page 1
page 2
page 3
page 4
page 5
page 6
page 7
page 8
page 9
page 10
page 11
page 12
page 13
page 14
page 15
page 16
page 17
page 18
page 19
page 20
page 21
page 22
page 23
page 24
page 25
page 26
page 27
page 28
page 29
page 30
page 31
page 32
page 33
page 34
page 35
page 36
page 37
page 38
page 39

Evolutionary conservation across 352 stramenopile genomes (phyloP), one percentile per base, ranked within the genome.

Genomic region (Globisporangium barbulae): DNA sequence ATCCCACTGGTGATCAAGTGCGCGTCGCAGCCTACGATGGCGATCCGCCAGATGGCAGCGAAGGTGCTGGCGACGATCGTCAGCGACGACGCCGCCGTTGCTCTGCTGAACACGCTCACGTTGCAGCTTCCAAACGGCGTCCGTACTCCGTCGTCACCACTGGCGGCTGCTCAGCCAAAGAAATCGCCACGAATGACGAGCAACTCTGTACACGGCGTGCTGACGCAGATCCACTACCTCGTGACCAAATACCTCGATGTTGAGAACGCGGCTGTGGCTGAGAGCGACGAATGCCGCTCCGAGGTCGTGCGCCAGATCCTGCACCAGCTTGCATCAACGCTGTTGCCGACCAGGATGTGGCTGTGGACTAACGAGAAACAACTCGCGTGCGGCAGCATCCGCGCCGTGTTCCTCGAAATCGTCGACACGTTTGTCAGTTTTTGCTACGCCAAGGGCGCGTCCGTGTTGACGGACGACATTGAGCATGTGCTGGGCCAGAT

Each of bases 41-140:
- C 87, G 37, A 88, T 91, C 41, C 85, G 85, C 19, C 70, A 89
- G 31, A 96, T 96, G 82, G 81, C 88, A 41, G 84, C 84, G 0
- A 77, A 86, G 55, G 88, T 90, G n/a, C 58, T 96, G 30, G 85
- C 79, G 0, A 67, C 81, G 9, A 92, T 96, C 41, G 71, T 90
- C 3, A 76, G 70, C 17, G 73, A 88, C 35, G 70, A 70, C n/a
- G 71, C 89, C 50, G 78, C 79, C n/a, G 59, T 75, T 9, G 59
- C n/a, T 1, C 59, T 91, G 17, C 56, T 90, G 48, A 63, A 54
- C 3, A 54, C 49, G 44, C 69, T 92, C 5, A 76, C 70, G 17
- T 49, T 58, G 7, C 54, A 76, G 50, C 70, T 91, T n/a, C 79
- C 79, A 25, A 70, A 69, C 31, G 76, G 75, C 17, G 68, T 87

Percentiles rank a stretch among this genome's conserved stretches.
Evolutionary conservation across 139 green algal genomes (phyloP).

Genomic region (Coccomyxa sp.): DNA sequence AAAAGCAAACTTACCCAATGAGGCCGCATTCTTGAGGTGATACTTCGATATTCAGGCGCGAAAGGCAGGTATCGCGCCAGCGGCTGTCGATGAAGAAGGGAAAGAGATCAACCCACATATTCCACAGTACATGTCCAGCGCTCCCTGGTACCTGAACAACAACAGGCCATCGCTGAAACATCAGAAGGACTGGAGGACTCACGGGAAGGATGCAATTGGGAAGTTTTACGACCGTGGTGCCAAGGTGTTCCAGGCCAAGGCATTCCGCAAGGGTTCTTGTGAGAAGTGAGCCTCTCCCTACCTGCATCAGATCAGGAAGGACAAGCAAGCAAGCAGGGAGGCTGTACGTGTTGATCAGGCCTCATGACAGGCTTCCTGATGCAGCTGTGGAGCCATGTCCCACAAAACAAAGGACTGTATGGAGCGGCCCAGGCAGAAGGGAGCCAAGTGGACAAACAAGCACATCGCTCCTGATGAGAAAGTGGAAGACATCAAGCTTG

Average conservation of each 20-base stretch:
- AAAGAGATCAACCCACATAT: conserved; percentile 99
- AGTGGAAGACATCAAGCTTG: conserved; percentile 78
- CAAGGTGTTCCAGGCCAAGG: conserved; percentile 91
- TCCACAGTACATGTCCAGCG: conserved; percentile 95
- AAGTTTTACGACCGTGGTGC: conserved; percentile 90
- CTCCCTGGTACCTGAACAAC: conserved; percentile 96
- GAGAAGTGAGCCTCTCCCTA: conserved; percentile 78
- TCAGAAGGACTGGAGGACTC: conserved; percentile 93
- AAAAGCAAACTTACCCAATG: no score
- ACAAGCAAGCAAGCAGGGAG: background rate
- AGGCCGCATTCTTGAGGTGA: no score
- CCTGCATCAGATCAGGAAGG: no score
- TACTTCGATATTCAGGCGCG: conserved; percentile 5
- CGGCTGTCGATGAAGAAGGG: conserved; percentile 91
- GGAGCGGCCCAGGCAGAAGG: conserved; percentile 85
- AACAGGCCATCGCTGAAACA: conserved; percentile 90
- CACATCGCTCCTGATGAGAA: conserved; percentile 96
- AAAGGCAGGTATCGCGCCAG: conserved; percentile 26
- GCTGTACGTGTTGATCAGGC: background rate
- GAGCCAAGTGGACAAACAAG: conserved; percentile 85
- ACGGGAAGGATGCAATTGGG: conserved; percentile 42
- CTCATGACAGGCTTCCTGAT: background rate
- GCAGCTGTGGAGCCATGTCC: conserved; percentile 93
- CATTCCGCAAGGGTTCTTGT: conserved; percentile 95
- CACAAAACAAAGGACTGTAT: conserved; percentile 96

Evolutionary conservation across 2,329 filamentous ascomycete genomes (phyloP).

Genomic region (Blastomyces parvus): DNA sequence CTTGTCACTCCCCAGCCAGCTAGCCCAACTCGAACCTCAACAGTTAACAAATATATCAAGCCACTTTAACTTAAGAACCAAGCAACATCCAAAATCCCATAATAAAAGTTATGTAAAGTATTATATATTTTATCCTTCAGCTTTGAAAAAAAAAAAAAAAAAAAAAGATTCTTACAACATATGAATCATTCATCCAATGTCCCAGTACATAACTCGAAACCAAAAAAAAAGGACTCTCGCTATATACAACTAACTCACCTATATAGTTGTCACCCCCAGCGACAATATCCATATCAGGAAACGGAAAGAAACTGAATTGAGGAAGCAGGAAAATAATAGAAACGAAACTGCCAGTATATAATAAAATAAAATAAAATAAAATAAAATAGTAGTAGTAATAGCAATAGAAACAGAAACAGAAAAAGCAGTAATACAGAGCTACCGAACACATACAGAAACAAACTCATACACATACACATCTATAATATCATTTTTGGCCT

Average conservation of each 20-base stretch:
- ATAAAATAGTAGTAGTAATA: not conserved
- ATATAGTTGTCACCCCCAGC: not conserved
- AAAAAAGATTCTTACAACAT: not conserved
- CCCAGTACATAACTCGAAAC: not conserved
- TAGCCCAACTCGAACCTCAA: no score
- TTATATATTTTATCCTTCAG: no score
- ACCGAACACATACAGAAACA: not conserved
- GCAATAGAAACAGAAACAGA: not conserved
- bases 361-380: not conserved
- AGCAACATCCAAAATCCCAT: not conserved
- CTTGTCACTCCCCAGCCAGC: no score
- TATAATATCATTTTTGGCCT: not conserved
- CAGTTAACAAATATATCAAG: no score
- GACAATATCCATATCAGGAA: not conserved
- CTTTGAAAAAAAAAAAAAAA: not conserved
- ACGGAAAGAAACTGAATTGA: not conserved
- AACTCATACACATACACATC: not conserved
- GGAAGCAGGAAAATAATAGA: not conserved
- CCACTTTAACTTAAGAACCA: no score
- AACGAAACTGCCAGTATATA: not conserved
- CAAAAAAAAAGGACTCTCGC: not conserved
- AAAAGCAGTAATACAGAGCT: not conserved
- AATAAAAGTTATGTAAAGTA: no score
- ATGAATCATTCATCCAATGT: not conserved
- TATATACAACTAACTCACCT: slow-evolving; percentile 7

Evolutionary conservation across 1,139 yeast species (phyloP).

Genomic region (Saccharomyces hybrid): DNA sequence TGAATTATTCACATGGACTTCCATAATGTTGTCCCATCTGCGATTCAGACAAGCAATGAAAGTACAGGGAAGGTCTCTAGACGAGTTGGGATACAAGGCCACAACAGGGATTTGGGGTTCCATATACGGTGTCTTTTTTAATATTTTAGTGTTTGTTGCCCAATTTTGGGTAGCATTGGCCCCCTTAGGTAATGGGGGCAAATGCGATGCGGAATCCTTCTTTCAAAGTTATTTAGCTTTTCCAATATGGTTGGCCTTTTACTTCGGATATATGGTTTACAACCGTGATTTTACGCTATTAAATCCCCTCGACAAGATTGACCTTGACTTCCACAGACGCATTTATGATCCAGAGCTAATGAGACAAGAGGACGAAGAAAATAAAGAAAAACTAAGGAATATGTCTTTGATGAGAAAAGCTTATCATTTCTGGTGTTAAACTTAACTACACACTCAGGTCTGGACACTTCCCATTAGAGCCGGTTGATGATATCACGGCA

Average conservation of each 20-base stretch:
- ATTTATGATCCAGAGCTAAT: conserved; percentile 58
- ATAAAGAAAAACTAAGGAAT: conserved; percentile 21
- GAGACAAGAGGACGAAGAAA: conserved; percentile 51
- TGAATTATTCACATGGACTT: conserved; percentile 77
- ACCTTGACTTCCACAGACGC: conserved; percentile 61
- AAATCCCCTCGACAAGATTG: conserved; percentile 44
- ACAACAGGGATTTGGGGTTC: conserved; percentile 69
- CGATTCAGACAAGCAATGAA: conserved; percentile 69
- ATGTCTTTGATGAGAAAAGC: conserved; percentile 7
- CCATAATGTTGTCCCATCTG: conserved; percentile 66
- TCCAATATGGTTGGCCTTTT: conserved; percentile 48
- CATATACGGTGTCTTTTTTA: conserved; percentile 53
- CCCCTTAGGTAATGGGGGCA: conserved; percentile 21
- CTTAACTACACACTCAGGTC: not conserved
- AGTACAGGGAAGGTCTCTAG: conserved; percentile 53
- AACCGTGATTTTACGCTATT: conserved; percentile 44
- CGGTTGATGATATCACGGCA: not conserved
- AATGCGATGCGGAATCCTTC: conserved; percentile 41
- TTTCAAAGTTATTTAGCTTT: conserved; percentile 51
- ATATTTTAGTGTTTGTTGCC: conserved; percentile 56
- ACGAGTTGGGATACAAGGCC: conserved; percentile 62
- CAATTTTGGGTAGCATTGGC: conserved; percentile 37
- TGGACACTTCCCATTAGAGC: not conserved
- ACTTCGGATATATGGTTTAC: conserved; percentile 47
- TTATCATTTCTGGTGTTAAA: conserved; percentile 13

page 40
page 41
page 42
page 43
page 44
page 45
page 46
page 47
page 48
page 49
page 50
page 51
page 52
page 53
page 54
page 55
page 56
page 57
page 58
page 59
page 60
page 61
page 62
page 63
page 64
page 65
page 66
page 67
page 68
page 69
page 70
page 71
page 72
page 73
page 74
page 75
page 76
page 77
page 78
page 79
page 80
page 81
page 82
page 83
page 84
page 85
page 86
page 87
page 88
page 89
page 90
page 91
page 92
page 93
page 94
page 95
page 96
page 97
page 98
page 99
page 100